Article Contents ::
- 1 Ascites Causes, Diagnosis, Treatment, Management —
- 2 Defination of ascites —
- 3 Abdomen looks swollen if there is any cause —
- 4 Symptoms of ascites —
- 5 Physical Examination
- 6 Palpation
- 7 percussion —-
- 8 Auscultation
- 9 Rectal examination, pelvic examination—
- 10 X-ray:
- 11 CAUSES OF ASCITES —
- 12 Biopsy —
- 13 Other investigations —
Ascites Causes, Diagnosis, Treatment, Management —
Ascites is presence of free fluid in the abdomen (peritoneal cavity). Symptoms of ascites are Bloating, fullness in abdomen, Increased pressure, Indigestion, Stretching, pulling, Localized pain, Low back pain, Heart burn, Dyspnea, orthopnea, tachypnea, Hernias, etc.
Defination of ascites —
- In medical words Ascites is the accumulation of fluid (most commonly serous fluid, which is a light yellow and clear fluid in appearance) in the abdominal peritoneal cavity.
- Abdominal cavity is Placed below the chest cavity, diaphragm separated it from it from chest cavity. Ascitic fluid may have different causes such as liver disease, cancers, congestive heart failure, kidney failure, etc.
- Ascites is presence of free fluid in the abdomen (peritoneal cavity).
Abdomen looks swollen if there is any cause —
- · Sensation of fullness in abdomen
- · Local type swelling on abdomen
- · Obesity common
- · Lumbar lordosis [ abnormal forward curvature of the spine ]
- · Ascites.
Symptoms of ascites —
- Bloating, fullness in abdomen
- Stretching, pulling
- Low back pain
- Localized pain
- Increased pressure
- Heart burn
- Dyspnea, orthopnea, tachypnea
- Hernias, etc.
- In Ascites-tense abdomen, bulging flanks, stretched skin, everted umbilicus.
- Palmar erythema (red palm) and spider nevi in cirrhosis.
- Supraclavicular lymph nodes-Virchow’s node in gastrointestinal malignancy.
- Prominent abdominal veins with flow away from umbilicus in portal hypertension, flow from lower part of abdomen to umbilicus in inferior vena cava obstruction, flow down to umbilicus in superior vena cava obstruction.
- Bowel loops with doming of abdomen seen in intestinal obstruction.
- Epigastric mass with peristalsis left to right seen in pyloric obstruction.
- · Ballottement test for fluid – sudden, deep movement with hands.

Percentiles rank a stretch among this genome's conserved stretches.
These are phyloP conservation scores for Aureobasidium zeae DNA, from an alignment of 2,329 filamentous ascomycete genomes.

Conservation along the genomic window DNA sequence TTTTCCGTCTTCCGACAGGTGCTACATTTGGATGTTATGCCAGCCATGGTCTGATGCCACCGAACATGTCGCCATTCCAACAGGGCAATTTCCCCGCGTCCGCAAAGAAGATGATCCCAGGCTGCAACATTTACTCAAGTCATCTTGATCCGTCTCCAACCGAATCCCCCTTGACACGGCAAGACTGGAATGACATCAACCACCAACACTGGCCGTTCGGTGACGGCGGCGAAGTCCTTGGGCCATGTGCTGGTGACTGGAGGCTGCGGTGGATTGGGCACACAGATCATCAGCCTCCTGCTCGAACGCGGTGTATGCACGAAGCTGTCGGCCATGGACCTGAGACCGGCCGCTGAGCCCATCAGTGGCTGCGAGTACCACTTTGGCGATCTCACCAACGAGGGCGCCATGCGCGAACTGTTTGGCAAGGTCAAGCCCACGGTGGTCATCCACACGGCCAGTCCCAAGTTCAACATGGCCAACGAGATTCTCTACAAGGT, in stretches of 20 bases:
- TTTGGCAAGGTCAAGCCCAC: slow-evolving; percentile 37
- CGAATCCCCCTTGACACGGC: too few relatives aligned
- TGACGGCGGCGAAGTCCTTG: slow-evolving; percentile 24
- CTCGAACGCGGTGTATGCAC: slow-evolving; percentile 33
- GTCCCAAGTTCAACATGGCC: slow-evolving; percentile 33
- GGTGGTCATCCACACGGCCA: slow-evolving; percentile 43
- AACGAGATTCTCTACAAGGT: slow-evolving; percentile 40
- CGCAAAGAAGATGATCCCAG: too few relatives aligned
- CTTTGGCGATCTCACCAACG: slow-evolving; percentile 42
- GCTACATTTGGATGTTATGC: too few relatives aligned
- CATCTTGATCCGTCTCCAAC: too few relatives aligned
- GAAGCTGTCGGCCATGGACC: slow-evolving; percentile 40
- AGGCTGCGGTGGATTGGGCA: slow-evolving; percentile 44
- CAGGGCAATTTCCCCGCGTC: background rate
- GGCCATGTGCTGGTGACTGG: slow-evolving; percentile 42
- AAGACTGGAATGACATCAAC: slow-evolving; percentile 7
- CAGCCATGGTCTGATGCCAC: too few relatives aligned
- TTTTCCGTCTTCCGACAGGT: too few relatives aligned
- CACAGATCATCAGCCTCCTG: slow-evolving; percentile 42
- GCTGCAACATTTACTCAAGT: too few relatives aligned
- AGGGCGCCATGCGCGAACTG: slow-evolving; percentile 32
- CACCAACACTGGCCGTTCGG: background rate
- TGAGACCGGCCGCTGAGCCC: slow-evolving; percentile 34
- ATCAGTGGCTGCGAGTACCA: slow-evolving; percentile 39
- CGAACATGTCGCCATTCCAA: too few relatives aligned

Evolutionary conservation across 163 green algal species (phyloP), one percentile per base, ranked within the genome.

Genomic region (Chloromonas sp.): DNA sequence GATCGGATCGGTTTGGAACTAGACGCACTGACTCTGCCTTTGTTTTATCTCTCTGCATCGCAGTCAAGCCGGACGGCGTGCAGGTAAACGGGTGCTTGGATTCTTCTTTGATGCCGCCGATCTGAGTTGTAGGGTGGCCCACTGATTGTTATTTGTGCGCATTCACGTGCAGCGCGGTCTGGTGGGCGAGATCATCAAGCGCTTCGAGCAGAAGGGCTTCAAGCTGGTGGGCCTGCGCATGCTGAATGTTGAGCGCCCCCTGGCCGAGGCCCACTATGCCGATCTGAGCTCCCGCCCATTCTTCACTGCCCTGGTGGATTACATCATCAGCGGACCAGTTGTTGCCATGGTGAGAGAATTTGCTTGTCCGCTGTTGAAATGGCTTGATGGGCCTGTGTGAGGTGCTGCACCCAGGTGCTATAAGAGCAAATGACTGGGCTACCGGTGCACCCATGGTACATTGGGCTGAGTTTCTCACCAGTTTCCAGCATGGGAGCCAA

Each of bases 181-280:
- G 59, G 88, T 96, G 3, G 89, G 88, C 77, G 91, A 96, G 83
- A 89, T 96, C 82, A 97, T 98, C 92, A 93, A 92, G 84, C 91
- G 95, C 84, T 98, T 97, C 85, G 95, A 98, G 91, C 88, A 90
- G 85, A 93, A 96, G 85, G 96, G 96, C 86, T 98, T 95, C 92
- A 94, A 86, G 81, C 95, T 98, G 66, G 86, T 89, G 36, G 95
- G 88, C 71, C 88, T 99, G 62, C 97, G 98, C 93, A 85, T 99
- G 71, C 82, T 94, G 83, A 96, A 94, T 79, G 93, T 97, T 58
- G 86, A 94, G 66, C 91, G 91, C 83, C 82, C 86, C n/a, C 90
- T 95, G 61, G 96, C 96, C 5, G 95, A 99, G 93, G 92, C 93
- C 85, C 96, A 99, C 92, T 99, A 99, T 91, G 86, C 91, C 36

- · Splenomegaly may present
- · Liver – Soft in extrahepatic portal hypertension – Firm in Cirrhosis
- – Hard in malignancy
- · Hard periumbilical nodule – Sister Mary Joseph’s nodule) in metastatic disease from pelvic or gastrointestinal tumor.
- .Pulsate liver and ascites in TR (Tricuspid Regurgitation).
- Mass: Solid, cystic, moves with respiration or not.
- Liver, spleen, gal! bladder move with respiration. Retroperitoneal mass does not.
- Tenderness means abscess.
- · Fluid in the abdomen is dull on percussion.
- · For small amount fluid, patient is put on hands and knees.
- .Liver dullness is absent in cirrhosis, perforation of gut.
- · Shifting dullness: area of dullness shifts with change in posture of patient.
- Fluid thrill is present.
- by Ultrasound can detect as little as 100 ml of fluid.
- High-pitched rushing sounds in early obstruction. Bruit sound over liver in vascular tumor, hepatocellular carcinoma may present.
- Leathery friction rub of surface nodule.
- Venous hum at umbilicus in portal hypertension.
Rectal examination, pelvic examination—
- Upright films – Fluid levels and dilated intestinal loops are seen.
- Recumbent films – Diffuse haziness, loss of psoas margins. Liver abscess, liver carcinoma may be diagnosed.
- any abnormal mass, organs seen.
CT Scan To see:
- – Retroperitoneu m
- – Pancreas
- – Lymph node.
- Barium study of cancers/ tumours.
CAUSES OF ASCITES —
- · Cirrhosis of liver
- · CHF (Congestive Heart Failure)
- · Anemia with hypoproteinemia
- · Nephrotic syndrome
- · Carcinomatosis
- · Hepatocellular carcinoma
- · Portal vein thrombosis
- · Bacterial peritonitis.
- · Remove 50 – 100 ml fluid
- : – Gross appearance – Protein content
- – Cell count
- – Differential cell count
- – Gram’s stain
- – AFB stain.
SAG – Serum Albumin Gradient —
- Serum: ascites albumin gradient if more the 1.1 gjdl (high gradient) suggests uncomplicated cirrhosis (ascites due to portal hypertension).
- If SAG < 1.1 g/dl (low gradient) suggests that ascites is not due to portal hypertension.
- In other words, if ascitic fluid albumin is more than serum albumin then ascites is not due to portal hypertension but some other etiology. If serum albumin is more than ascitic fluid albumin then the cause is portal hypertension as in cirrhosis of liver.
- Blood stained fluid may be seen in neoplasm or tubercular peritonitis.
- Cloudy fluid with increased polymorphs (with +ve Gram’s stain) in bacterial peritonitis.
- Most cells are lymphocytes in tubercular peritonitis. Culture of peritoneal fluid – for microorganisms
- Laparoscopy of peritoneum – visualization and biopsy.
- · Turbid or milky peritoneal fluid.
- · Sudan-staining fat globules and increased trigIycerides (> 1000 mgjdl).
- · If turbidity clears with alkali, it is due to cellular protein.
- ·If turbidity clears with ether, it is due to lipids.
Causes of Chylous fluids —
- · Filariasis
- · Tuberculosis
- · Trauma
- · Tumors
- · Nephrotic syndrome.
- Pseudomyxoma peritoneii.
- Colloid carcinoma of stomach or colon.
Ascitic fluid- may be —
- Venous hypertension Hypoalbuminemia Nephrosis
- Tricuspid regurgitation, RVF Constrictive pericarditis Meig’s syndrome (ascites, hydrothorax, ovarian tumors)
- Bacterial peritonitis Tubercular peritonitis
Other investigations —
- · Doppler ultrasound
- · Angiography
- · CT
- · MRI
- · Endoscopic retrograde graphy (ERCP).
This is short description about ascites if you have any question about it feel free to make a comment i will reply it as soon as possible.